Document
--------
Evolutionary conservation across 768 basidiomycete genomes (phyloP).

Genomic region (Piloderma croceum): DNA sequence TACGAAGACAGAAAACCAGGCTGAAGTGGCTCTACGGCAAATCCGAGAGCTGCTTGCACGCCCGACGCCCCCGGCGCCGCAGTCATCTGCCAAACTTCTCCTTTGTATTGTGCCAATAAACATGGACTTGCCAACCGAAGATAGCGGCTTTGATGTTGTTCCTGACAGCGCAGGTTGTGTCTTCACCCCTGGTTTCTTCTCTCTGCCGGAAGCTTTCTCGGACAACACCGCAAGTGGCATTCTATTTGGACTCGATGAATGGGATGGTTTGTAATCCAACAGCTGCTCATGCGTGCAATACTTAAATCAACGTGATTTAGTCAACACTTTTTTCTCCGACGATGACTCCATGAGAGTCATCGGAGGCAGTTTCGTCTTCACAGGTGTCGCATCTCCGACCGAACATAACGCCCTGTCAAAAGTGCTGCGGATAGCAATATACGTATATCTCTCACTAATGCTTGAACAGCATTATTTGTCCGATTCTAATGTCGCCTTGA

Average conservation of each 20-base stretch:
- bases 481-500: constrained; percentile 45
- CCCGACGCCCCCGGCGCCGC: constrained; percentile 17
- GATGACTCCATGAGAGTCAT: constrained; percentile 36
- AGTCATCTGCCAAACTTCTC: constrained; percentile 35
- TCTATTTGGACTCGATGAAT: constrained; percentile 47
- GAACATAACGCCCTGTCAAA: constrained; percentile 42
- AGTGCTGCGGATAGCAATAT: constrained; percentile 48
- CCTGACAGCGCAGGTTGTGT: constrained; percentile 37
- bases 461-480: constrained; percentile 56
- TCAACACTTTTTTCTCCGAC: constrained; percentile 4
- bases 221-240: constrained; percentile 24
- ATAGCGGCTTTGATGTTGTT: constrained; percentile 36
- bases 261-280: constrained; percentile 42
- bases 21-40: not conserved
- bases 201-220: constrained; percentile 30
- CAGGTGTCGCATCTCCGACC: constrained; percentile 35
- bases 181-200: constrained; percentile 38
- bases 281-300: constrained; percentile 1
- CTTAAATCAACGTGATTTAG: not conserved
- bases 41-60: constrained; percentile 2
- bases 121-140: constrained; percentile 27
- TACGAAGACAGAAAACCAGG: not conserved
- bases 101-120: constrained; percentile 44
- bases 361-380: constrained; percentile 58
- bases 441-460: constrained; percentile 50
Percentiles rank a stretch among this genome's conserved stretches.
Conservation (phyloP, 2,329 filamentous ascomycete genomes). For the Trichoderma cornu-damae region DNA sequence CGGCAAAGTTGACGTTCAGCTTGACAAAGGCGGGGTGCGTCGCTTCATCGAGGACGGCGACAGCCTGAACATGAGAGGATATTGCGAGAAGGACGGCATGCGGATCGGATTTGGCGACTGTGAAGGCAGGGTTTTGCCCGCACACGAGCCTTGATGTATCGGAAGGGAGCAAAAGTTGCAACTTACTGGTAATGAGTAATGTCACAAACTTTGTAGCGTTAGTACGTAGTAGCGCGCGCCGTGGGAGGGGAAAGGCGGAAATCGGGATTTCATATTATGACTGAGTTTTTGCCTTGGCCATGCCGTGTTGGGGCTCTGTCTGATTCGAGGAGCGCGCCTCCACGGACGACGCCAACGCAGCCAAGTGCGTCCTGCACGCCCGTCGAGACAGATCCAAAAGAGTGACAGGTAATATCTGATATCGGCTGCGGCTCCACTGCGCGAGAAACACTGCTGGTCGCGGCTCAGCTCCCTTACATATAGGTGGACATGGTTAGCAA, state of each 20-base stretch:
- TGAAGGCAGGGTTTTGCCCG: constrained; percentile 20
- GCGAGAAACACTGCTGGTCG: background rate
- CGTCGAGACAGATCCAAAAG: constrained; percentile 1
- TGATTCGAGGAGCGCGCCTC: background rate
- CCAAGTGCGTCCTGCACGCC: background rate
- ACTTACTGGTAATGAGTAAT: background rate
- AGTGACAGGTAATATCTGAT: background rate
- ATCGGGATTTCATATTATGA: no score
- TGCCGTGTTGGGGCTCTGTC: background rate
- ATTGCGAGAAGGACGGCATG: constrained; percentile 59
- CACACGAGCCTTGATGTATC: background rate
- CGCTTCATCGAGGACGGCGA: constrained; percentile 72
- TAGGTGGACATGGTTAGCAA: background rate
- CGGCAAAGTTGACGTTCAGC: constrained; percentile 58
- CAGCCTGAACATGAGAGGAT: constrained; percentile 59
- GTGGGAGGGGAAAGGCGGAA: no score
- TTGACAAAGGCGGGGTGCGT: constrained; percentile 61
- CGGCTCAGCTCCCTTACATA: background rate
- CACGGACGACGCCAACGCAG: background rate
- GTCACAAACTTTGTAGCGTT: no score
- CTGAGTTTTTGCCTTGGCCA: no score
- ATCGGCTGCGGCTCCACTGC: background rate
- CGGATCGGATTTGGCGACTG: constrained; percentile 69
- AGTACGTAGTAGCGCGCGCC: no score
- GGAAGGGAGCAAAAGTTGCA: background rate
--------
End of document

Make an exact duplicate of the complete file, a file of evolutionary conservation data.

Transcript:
Evolutionary conservation across 768 basidiomycete genomes (phyloP).

Genomic region (Piloderma croceum): DNA sequence TACGAAGACAGAAAACCAGGCTGAAGTGGCTCTACGGCAAATCCGAGAGCTGCTTGCACGCCCGACGCCCCCGGCGCCGCAGTCATCTGCCAAACTTCTCCTTTGTATTGTGCCAATAAACATGGACTTGCCAACCGAAGATAGCGGCTTTGATGTTGTTCCTGACAGCGCAGGTTGTGTCTTCACCCCTGGTTTCTTCTCTCTGCCGGAAGCTTTCTCGGACAACACCGCAAGTGGCATTCTATTTGGACTCGATGAATGGGATGGTTTGTAATCCAACAGCTGCTCATGCGTGCAATACTTAAATCAACGTGATTTAGTCAACACTTTTTTCTCCGACGATGACTCCATGAGAGTCATCGGAGGCAGTTTCGTCTTCACAGGTGTCGCATCTCCGACCGAACATAACGCCCTGTCAAAAGTGCTGCGGATAGCAATATACGTATATCTCTCACTAATGCTTGAACAGCATTATTTGTCCGATTCTAATGTCGCCTTGA

Average conservation of each 20-base stretch:
- bases 481-500: constrained; percentile 45
- CCCGACGCCCCCGGCGCCGC: constrained; percentile 17
- GATGACTCCATGAGAGTCAT: constrained; percentile 36
- AGTCATCTGCCAAACTTCTC: constrained; percentile 35
- TCTATTTGGACTCGATGAAT: constrained; percentile 47
- GAACATAACGCCCTGTCAAA: constrained; percentile 42
- AGTGCTGCGGATAGCAATAT: constrained; percentile 48
- CCTGACAGCGCAGGTTGTGT: constrained; percentile 37
- bases 461-480: constrained; percentile 56
- TCAACACTTTTTTCTCCGAC: constrained; percentile 4
- bases 221-240: constrained; percentile 24
- ATAGCGGCTTTGATGTTGTT: constrained; percentile 36
- bases 261-280: constrained; percentile 42
- bases 21-40: not conserved
- bases 201-220: constrained; percentile 30
- CAGGTGTCGCATCTCCGACC: constrained; percentile 35
- bases 181-200: constrained; percentile 38
- bases 281-300: constrained; percentile 1
- CTTAAATCAACGTGATTTAG: not conserved
- bases 41-60: constrained; percentile 2
- bases 121-140: constrained; percentile 27
- TACGAAGACAGAAAACCAGG: not conserved
- bases 101-120: constrained; percentile 44
- bases 361-380: constrained; percentile 58
- bases 441-460: constrained; percentile 50
Percentiles rank a stretch among this genome's conserved stretches.
Conservation (phyloP, 2,329 filamentous ascomycete genomes). For the Trichoderma cornu-damae region DNA sequence CGGCAAAGTTGACGTTCAGCTTGACAAAGGCGGGGTGCGTCGCTTCATCGAGGACGGCGACAGCCTGAACATGAGAGGATATTGCGAGAAGGACGGCATGCGGATCGGATTTGGCGACTGTGAAGGCAGGGTTTTGCCCGCACACGAGCCTTGATGTATCGGAAGGGAGCAAAAGTTGCAACTTACTGGTAATGAGTAATGTCACAAACTTTGTAGCGTTAGTACGTAGTAGCGCGCGCCGTGGGAGGGGAAAGGCGGAAATCGGGATTTCATATTATGACTGAGTTTTTGCCTTGGCCATGCCGTGTTGGGGCTCTGTCTGATTCGAGGAGCGCGCCTCCACGGACGACGCCAACGCAGCCAAGTGCGTCCTGCACGCCCGTCGAGACAGATCCAAAAGAGTGACAGGTAATATCTGATATCGGCTGCGGCTCCACTGCGCGAGAAACACTGCTGGTCGCGGCTCAGCTCCCTTACATATAGGTGGACATGGTTAGCAA, state of each 20-base stretch:
- TGAAGGCAGGGTTTTGCCCG: constrained; percentile 20
- GCGAGAAACACTGCTGGTCG: background rate
- CGTCGAGACAGATCCAAAAG: constrained; percentile 1
- TGATTCGAGGAGCGCGCCTC: background rate
- CCAAGTGCGTCCTGCACGCC: background rate
- ACTTACTGGTAATGAGTAAT: background rate
- AGTGACAGGTAATATCTGAT: background rate
- ATCGGGATTTCATATTATGA: no score
- TGCCGTGTTGGGGCTCTGTC: background rate
- ATTGCGAGAAGGACGGCATG: constrained; percentile 59
- CACACGAGCCTTGATGTATC: background rate
- CGCTTCATCGAGGACGGCGA: constrained; percentile 72
- TAGGTGGACATGGTTAGCAA: background rate
- CGGCAAAGTTGACGTTCAGC: constrained; percentile 58
- CAGCCTGAACATGAGAGGAT: constrained; percentile 59
- GTGGGAGGGGAAAGGCGGAA: no score
- TTGACAAAGGCGGGGTGCGT: constrained; percentile 61
- CGGCTCAGCTCCCTTACATA: background rate
- CACGGACGACGCCAACGCAG: background rate
- GTCACAAACTTTGTAGCGTT: no score
- CTGAGTTTTTGCCTTGGCCA: no score
- ATCGGCTGCGGCTCCACTGC: background rate
- CGGATCGGATTTGGCGACTG: constrained; percentile 69
- AGTACGTAGTAGCGCGCGCC: no score
- GGAAGGGAGCAAAAGTTGCA: background rate